For those of you who have kept up with my travelogues in China, you would remember a mention of Dr. Sun Yat-Sen in my Nanjing post. Although I had never heard about this important Chinese figure until my China trip this summer, I was pleased to find out that he had once been to Vancouver – when he was on the run from China. In Vancouver, one of the attractions in Chinatown is the Dr. Sun Yat-Sen Classical Chinese Garden. There is a public park as well which D and I went to but we decided to pay the small student admission price for the garden as well. I thought it was worth it and it brought back memories of the garden in Suzhou.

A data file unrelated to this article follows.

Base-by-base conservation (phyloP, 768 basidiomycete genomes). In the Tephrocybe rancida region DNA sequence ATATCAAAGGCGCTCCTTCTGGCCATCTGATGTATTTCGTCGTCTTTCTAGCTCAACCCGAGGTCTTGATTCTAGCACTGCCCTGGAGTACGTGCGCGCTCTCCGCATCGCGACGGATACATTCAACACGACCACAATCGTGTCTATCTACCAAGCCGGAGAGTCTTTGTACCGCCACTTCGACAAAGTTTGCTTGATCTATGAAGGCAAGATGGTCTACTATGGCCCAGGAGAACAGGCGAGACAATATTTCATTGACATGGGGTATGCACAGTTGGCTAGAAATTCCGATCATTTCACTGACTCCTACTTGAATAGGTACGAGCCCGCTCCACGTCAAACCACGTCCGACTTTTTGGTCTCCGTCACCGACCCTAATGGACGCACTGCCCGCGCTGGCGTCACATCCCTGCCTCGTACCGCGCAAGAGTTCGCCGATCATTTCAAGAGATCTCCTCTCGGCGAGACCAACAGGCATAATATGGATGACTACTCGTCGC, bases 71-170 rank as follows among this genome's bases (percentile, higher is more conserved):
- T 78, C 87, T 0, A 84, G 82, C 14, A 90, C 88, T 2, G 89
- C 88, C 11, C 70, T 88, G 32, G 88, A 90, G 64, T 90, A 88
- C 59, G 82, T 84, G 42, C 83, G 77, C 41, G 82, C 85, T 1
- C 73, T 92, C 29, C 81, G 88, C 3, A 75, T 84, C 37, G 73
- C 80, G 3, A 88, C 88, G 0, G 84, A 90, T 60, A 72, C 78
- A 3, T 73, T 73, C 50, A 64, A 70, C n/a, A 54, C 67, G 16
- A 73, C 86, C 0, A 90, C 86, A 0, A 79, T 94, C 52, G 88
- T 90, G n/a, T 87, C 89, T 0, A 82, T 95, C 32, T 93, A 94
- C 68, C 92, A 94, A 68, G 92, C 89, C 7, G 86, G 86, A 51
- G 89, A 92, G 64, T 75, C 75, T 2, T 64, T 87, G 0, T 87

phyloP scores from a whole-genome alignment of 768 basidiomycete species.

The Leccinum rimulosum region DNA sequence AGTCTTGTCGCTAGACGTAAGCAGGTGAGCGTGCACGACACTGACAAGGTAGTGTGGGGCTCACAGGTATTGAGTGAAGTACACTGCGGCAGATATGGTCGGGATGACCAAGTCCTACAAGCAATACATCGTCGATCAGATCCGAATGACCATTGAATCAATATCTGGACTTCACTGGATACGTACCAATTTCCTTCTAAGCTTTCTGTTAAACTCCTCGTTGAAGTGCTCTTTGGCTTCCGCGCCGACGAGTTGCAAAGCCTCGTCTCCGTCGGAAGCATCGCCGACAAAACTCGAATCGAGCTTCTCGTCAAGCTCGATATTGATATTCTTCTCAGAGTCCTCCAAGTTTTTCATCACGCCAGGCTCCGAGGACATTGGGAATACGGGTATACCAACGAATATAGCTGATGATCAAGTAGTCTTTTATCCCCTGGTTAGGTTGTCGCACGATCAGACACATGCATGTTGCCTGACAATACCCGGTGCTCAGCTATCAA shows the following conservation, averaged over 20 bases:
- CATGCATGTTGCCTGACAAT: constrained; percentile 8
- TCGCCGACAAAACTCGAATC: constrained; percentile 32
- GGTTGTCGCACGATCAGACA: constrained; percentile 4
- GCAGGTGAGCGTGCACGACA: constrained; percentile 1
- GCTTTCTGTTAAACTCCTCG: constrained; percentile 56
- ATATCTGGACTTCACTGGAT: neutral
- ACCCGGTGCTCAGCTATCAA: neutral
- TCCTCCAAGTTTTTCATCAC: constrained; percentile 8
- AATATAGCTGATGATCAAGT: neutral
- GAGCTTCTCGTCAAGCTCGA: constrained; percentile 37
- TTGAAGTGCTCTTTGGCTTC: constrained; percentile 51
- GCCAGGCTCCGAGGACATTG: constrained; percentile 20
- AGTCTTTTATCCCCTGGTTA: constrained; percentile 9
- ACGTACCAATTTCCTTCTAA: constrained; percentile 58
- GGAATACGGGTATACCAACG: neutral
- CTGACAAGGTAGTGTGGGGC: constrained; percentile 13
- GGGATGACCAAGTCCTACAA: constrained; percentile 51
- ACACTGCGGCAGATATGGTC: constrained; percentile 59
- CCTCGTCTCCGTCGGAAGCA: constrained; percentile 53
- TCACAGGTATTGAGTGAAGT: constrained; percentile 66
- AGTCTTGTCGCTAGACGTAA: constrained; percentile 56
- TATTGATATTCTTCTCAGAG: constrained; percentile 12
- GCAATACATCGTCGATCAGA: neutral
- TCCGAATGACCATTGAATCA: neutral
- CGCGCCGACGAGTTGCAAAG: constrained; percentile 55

Another attraction that I really wanted to find was the Sam Kee building which is recognized by Ripley’s as the narrowest office building in the world at a width of 6 feet. According to Fodor’s Vancouver & Victoria 2010, “[in] 1913, after the city confiscated most of the then-owner’s land to widen Pender Street, he build a store on what was left, in protest” (44). With such a back story, of course I wanted to find this building. I mean, how hard could it be? So, D and I went in search for it. I brought us to the intersection of Pender St. and Carrall St. and started searching. I can’t even explain how long we stood and paced around for. D kept insisting that it was a building a block to the north while I insisted it had to be at the corner we were at. Then, I made a joke and said, “It could just be this building here with all these windows.” And we took a step closer only to finally notice the two plaques that the city of Vancouver put up – Sam Kee Building. It was just so deceiving because another building has been built right behind it, giving it the impression of being bigger. Taking a step back, you can see how they are separate buildings.